Q 14. Sometimes goods are destroyed or lost due to various reasons? Can a person take ITC to the extent of such goods?
Ans. No, a person cannot take ITC with respect to goods lost, stolen, destroyed or written off. In addition, ITC with respect of goods given as gifts or free samples are also not allowed.
Q 15. Can a registered person get ITC with respect of goods or services used for construction of a building for business purposes?
Ans. No. ITC on goods or services by a person for construction of immovable property, other than plant and machinery, is not allowed. Plant and machinery cover only apparatus, equipment, and machinery fixed to earth by foundation or structural support, and excludes land and building, among other things.
Q 16. What is the ITC entitlement of a newly registered person?
Ans. A person applying for registration can take input tax credit of inputs held in stock and inputs contained in semi-finished or finished goods held in stock on the day immediately preceding the date of grant of registration. If the person was liable to take registration and he has applied for registration within thirty days from the date on which he became liable to registration, then input tax credit of inputs held in stock and inputs contained in semi-finished or finished goods held in stock on the day immediately preceding the date on which he became liable to pay tax can be taken.
Q 17. A person becomes liable to pay tax on 1st August, 2017and has obtained registration on 15th August, 2017. Such person is eligible for input tax credit on inputs held in stock as on:
(a) 1st August, 2017
(b) 31st July, 2017
(c) 15th August, 2017
(d) He cannot take credit for the past period
Ans. 31 st July, 2017.
Q 18. What is the eligibility of input tax credit on inputs in stock for a person who obtains voluntary registration?
Ans. The person who obtains voluntary registration is entitled to take the input tax credit of input tax on inputs in stock, inputs in semi- finished goods and finished goods in stock, held on the day immediately preceding the date of registration.
Q 19. What would be input tax eligibility in cases where there is a change in the constitution of a registered person?
Ans. The registered person shall be allowed to transfer the input tax credit that remains unutilized in its electronic credit ledger to the new entity, provided that there is a specific provision for transfer of liabilities.
Q 20. Where goods or services or both received by a taxable person are used for effecting both taxable and non-taxable supplies, whether the input tax credit is available to the registered taxable person?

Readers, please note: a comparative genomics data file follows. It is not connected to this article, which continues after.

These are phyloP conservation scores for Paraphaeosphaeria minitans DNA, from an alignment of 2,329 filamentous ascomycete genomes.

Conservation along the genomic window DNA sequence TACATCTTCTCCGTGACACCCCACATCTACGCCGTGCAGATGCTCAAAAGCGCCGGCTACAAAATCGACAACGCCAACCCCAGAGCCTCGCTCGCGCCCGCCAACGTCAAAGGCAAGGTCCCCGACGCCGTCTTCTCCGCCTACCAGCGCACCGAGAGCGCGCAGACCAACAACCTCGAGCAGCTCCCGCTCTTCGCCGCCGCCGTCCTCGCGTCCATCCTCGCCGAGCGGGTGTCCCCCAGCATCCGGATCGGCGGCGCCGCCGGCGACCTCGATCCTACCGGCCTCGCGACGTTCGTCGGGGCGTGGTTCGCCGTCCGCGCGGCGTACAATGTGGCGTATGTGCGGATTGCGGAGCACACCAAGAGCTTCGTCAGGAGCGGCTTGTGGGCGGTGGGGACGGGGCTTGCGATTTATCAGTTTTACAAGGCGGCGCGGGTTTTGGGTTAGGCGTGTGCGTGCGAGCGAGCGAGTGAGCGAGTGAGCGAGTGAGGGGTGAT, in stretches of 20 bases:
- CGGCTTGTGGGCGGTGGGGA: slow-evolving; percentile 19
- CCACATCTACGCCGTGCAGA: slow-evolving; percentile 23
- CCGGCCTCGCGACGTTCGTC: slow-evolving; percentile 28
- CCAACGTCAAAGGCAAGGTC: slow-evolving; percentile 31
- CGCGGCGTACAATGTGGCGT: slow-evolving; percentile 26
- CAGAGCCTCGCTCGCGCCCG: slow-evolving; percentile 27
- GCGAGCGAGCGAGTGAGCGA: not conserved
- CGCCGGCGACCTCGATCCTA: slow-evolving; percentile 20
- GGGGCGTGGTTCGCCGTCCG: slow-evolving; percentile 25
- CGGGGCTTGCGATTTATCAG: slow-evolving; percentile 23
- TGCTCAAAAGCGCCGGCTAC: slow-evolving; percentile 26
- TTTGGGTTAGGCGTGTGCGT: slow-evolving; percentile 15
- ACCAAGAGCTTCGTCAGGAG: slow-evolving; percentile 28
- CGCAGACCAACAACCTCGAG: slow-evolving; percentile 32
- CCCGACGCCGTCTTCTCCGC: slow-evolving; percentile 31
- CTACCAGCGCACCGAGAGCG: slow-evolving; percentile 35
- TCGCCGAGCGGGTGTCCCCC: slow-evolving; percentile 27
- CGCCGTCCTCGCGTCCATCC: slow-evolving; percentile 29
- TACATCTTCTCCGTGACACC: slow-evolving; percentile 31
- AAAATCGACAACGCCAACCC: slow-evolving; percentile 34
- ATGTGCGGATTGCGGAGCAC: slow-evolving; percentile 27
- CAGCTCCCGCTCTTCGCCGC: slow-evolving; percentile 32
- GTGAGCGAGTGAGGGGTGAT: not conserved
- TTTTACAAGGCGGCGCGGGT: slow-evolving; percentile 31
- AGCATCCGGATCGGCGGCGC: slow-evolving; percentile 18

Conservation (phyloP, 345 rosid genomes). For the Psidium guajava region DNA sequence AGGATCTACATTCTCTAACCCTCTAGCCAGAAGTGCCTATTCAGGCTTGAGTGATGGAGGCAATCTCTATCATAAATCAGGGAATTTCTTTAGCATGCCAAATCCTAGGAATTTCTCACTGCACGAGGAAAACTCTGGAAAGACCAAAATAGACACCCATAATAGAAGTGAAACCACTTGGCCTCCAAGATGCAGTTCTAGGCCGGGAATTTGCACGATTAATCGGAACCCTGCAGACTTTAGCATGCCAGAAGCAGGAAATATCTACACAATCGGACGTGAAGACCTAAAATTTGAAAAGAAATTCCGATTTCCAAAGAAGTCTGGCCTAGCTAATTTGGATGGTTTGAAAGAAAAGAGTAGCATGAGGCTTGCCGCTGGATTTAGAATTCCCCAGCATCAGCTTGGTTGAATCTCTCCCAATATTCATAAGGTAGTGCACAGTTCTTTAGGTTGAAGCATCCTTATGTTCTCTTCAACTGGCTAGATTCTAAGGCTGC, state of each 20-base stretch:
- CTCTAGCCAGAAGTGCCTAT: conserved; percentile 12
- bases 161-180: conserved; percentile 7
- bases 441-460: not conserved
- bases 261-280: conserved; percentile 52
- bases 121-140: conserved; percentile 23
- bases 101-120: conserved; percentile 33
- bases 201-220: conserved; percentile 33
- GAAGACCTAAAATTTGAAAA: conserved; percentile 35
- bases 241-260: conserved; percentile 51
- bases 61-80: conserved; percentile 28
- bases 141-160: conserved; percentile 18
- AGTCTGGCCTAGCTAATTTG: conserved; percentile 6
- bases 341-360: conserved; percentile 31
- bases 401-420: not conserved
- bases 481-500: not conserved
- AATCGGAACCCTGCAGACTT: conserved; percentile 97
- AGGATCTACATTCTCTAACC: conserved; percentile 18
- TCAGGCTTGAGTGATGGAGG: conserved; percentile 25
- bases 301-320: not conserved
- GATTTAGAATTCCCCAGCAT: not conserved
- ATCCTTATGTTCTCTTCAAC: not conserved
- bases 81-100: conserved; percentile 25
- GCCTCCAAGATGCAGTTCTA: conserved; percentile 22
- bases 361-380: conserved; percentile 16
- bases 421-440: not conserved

Ans. The input tax credit of goods or services or both attributable only to taxable supplies can be taken by registered person. The manner of calculation of eligible credit would be provided by rules.
Q 21. If input tax credit is allowed only in respect of goods or services or both for effecting taxable supplies, would it not lead to loss of input tax credit on exempt supplies when exported?
Ans. Zero-rated supplies have been covered within taxable supplies for the purpose of allowing input tax credit. The scope of zero-rated supply is provided in the Integrated Goods and Services Tax Act which includes even exempt supplies.
Q 22. Which of the following is included for computation of taxable supplies for the purpose of availing credit?
(a) Zero-rated supplies
(b) Exempt supplies
(c) Both
Ans. Zero rated supplies.
Q 23. Where goods or services received by a registered person are used partly for the purpose of business and partly for other purposes, whether the input tax credit is available to the person?
Ans. The input tax credit of goods or services or both attributable only to the purpose of business can be taken by registered person. The manner of calculation of eligible credit would be provided by rules.
Q 24. A person paying tax under compounding scheme crosses the compounding threshold and becomes a regular taxable person. Can he avail ITC and if so from what date?
Ans. He can avail ITC in respect of inputs held in stock and inputs contained in semi-finished or finished goods held in stock and on capital goods (reduced by prescribed percentage points) on the day immediately preceding the date from which he ceases to be eligible for composition scheme. The manner of calculation of eligible credit would be provided by rules.
Q 25. Are there any special provisions in respect of banking companies?
Ans. A banking company or a financial institution including a non-banking financial company engaged in supply of specified services would either avail proportionate credit or avail 50% of the eligible input tax credit.
Q 26. Mr. A, a registered person was paying tax under composition scheme up to 30 th July, 2017. However, w.e.f 31 st July, 2017, Mr. A becomes liable to pay tax under regular scheme. Is he eligible for ITC?
Ans. Mr. A is eligible for input tax credit on inputs held in stock and inputs contained in semi-finished or finished goods held in stock and capital goods (reduced by such percentage points as may be prescribed) as on 30 th July, 2017.
Q 27. Mr. B applies for voluntary registration on 5 th June, 2017 and obtained registration on 22 nd June, 2017. Mr. B is eligible for input tax credit on inputs in stock as on…………..
Ans. Mr. B is eligible for input tax credit on inputs held in stock and inputs contained in semi-finished or finished goods held in stock as on 21 st June, 2017. Mr. B cannot take input tax credit in respect of capital goods.
Q 28. What would happen to the input tax credit availed by a registered person who opts for composition scheme or where the goods or services or both supplied by him become wholly exempt?
Ans. The registered person has to pay an amount equal to the input tax credit in respect of stocks held on the day immediately preceding the date of exercise of option or date of exemption. In respect of capital goods, the payable amount would be calculated by reducing by a prescribed percentage point. The payment can be made by debiting electronic credit ledger, if there is sufficient balance in the credit ledger, or by debiting electronic cash ledger. If any balance remains in the credit ledger, it would lapse.